“You don’t have to eat it if you’re not hungry sweetie, but we’re not having snack until after your nap (or in two hours, or when daddy gets home, etc).”
If this seems a bit mean, and like you’re completely ignoring their actual hunger cues, I hear you. I felt that way at first too. But kids are much more resilient than we give them credit for. And since you’re still in charge of when snack is served, you can choose to shift it slightly earlier if you think they’re super hungry. They will not starve, I promise. There will be at most 2-3 hours until they can eat again, and if they’re not hungry right now anyway, they will be fine to wait.
Having a structure to meal and snack times helps them to eventually regulate their appetite. They’ll be able to understand what hunger feels like, and that it’s not an emergency that must be fixed as soon as possible. There is always another food opportunity around the corner, and a short while of waiting is healthy and perfectly okay. (Obviously, keep their age in mind here. If they’re 18 months, their tummy is smaller than a 5 year old and they can’t go as long, so you can put your meals and snacks a little closer together.)
A key thing to help with this: Close the kitchen in between feedings. This helps you keep to your structure and prevents kids from grazing, so they can get hungry for meals.
You are in charge of what is served, but your child still decides whether or not to eat it. To prevent the dreaded “I don’t want that” from applying to the entire meal, try serving things in a deconstructed family style way. Think of things like a taco bar, where all the individual pieces are separate and people can take what they want. This idea applies to many more meals than you might first think. Pasta dishes can be served with the pasta, mix-ins, and sauce in separate containers, meat and veggies and potatoes can all be served as separate dishes, etc. The key is to include at least one thing that you know your child likes. This way, there is always something on the table they can eat.
Yes, I fully realize this is the hardest part, and I’m still working on my okay-ness with this myself. If I serve tacos (tortillas, cheese, meat, peppers, and avocado, all separate), and my son only eats tortillas, it’s a bit annoying, but I allow him to make that choice.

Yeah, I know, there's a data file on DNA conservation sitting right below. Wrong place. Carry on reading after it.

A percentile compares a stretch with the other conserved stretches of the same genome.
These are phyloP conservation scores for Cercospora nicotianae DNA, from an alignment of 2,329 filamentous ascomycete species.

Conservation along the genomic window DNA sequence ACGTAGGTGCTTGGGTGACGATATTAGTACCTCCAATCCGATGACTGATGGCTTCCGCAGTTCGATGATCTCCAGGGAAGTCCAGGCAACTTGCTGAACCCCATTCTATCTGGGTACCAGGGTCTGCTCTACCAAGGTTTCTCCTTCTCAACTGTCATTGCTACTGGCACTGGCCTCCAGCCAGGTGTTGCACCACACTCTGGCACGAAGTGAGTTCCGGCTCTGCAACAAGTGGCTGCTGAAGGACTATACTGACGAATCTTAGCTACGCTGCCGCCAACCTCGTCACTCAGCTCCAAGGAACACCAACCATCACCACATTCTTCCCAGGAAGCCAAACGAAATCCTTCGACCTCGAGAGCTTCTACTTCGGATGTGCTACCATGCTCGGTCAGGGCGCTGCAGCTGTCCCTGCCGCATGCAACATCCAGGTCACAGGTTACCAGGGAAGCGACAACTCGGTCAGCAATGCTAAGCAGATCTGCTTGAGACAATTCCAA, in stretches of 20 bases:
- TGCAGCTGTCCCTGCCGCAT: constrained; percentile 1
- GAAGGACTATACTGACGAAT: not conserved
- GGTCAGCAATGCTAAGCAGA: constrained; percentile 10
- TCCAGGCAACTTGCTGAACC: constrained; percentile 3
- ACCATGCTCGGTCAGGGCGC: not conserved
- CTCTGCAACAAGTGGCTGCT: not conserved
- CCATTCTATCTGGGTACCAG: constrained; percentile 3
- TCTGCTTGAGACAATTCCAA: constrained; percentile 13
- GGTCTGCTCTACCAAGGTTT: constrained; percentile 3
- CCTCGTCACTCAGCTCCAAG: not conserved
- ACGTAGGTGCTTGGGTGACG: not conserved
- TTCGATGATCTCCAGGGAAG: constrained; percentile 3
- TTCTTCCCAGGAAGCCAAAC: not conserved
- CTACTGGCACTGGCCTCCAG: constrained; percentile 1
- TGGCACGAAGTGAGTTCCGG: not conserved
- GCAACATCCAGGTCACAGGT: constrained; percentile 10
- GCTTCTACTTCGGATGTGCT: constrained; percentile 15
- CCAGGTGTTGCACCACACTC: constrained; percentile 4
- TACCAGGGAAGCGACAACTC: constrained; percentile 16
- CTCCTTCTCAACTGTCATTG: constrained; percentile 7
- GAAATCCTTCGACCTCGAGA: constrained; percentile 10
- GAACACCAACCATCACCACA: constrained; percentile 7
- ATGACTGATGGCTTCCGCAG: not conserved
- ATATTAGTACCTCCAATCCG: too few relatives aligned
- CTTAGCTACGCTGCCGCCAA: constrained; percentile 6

Sometimes he will eat only the tortilla and cheese, other times he gobbles the peppers like they’re going out of style. And sometimes all he wants is avocado. It sounds strange, but it really does even itself out in the long run. My son usually dislikes chicken, but we still serve it alongside other things he likes. The other day he surprised me by NOT eating things he usually loves (potatoes and eggplant), and eating ONLY the chicken!
Trust them to choose what to eat, and work on letting go of the desire to control it completely. You’ll never be able to control it completely anyway, so this saves you (and them!) a huge load of frustration and keeps meal times much more pleasant because you’re not spending the entire time trying to force them to take one more bite of their broccoli!
I hope this introduction to the Division of Responsibility has been helpful for you! It is one of those things that can sound tricky or difficult at first, but is surprising in how well it works and how easily it can be implemented.
You may have a bit of push-back at first from older children if this is a totally new approach, but the adjustment period is usually short, and they often like being allowed to be in control of what they eat at meals. No more constant prodding from mom and dad to eat their veggies is exciting for them! And what’s really cool, is that without that stress and micromanagement, they often will eventually come around to trying it on their own. A definite win!
*A version of this post first appeared as a guest post on the ChocolateSoupBrand blog.